I know you’re being sarcastic, but VHDL/Verilog exist because it isn’t practical to hand-draw schematics for massive integrated circuits.

  17. I think people are getting a bit confused about what Labview is well suited to. It is well suited to making nice user interfaces to lab equipment. It can be very handy for technicians and engineers working on tying together several instruments while performing tests. It is not well suited to highly complex programs. It is not a good choice when you need very high reliability.
    It was originally intended for lab workers who were not programmers by trade, however there is now a large number of professional Labview programmers who are quick to defend the language.

  18. Difficult to interface with your own modules? I think not, I managed it on my first serious day of LabVIEW work.
    At the moment I am working on a project involving a compactRIO system, but as I had no experience with LabVIEW I set myself the task to gather analog data from a PIC on the usb port and display this in LabVIEW. It was a task which, with no previous experience, took me just a few hours.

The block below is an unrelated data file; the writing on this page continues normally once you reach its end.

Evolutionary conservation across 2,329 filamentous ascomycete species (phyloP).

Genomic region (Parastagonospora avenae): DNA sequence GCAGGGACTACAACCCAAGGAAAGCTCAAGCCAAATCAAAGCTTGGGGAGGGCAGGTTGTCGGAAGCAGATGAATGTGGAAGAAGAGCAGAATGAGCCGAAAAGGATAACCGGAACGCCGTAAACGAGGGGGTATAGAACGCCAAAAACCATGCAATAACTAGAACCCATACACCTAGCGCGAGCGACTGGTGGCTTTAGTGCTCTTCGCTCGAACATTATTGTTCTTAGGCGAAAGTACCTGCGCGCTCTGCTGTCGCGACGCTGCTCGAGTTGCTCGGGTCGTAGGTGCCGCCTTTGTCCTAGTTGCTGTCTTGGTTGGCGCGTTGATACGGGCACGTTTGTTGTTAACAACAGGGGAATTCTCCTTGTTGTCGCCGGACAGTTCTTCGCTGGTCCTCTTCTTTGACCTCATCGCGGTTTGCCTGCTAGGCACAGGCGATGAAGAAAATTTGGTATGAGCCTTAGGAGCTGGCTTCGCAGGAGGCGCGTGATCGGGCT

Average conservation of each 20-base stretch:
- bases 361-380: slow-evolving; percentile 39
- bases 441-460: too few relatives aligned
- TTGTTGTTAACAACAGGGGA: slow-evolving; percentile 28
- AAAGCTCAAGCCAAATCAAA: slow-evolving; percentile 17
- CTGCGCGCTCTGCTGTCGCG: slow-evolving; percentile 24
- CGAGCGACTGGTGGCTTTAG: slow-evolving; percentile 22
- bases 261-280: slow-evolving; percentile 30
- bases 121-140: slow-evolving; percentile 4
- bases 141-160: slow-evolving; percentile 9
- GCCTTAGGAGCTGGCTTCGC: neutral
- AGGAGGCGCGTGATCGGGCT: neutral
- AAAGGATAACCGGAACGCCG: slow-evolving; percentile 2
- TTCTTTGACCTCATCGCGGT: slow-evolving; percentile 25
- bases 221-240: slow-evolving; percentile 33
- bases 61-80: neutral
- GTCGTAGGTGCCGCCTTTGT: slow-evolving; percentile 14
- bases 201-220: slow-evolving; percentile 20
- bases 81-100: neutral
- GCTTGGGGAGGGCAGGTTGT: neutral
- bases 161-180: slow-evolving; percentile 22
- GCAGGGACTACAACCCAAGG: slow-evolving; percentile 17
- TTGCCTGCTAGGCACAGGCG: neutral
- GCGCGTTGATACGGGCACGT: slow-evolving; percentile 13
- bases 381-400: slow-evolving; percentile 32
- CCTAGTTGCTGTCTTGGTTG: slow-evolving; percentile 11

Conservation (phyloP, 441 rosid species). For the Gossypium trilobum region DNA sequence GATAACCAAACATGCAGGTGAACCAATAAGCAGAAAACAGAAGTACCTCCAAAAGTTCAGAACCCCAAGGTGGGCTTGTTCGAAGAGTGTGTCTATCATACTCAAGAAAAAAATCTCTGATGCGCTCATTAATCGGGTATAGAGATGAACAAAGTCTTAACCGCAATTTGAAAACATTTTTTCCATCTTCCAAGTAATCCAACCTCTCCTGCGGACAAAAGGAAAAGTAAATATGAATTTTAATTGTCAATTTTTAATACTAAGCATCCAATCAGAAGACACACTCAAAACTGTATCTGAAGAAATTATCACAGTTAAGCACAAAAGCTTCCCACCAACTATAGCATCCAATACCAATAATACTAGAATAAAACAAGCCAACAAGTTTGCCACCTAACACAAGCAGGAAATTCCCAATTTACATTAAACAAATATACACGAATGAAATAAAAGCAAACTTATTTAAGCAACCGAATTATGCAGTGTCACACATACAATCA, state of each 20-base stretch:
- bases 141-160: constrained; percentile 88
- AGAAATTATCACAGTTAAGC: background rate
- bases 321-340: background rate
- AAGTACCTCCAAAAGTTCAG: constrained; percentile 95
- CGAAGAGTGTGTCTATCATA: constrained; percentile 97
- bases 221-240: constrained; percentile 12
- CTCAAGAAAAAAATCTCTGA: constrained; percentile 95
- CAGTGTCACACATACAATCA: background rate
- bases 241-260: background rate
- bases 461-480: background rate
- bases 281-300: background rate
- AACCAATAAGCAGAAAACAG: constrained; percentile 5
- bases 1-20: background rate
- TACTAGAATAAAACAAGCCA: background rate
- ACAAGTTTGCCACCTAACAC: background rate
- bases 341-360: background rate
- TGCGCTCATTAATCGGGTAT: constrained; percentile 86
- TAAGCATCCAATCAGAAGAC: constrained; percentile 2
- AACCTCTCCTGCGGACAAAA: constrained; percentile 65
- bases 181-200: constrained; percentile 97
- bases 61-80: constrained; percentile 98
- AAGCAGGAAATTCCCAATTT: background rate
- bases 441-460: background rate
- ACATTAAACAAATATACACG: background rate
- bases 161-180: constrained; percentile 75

19. @r_d
    My only experience with VHDL is writing code for FPGAs or CPLDs, and it seems to me that writing code for FPGAs requires a little different mindset than writing “typical” user-interfaces, data acquisition and processing, machine control, and data-logging in a PC environment. That being said, there is LabView FPGA which I think is tailored to programming the FPGA in the cRIO backplane. I have found it quite straight-forward and powerful.

    As a counterpoint, there are times when I prefer to write code instead of wiring it. Writing equations with many variables can get cumbersome for example. So, for those situations I use a mathscript or formula node and write it all out with m-code format. I can easily access .NET libraries, use activeX, run arbitrary commands in the commandline, or whatever. Oh, one other downside is that it is really easy to write HORRID obfuscated code. You can make sections of your code literally transparent. That, I would say, is a downside.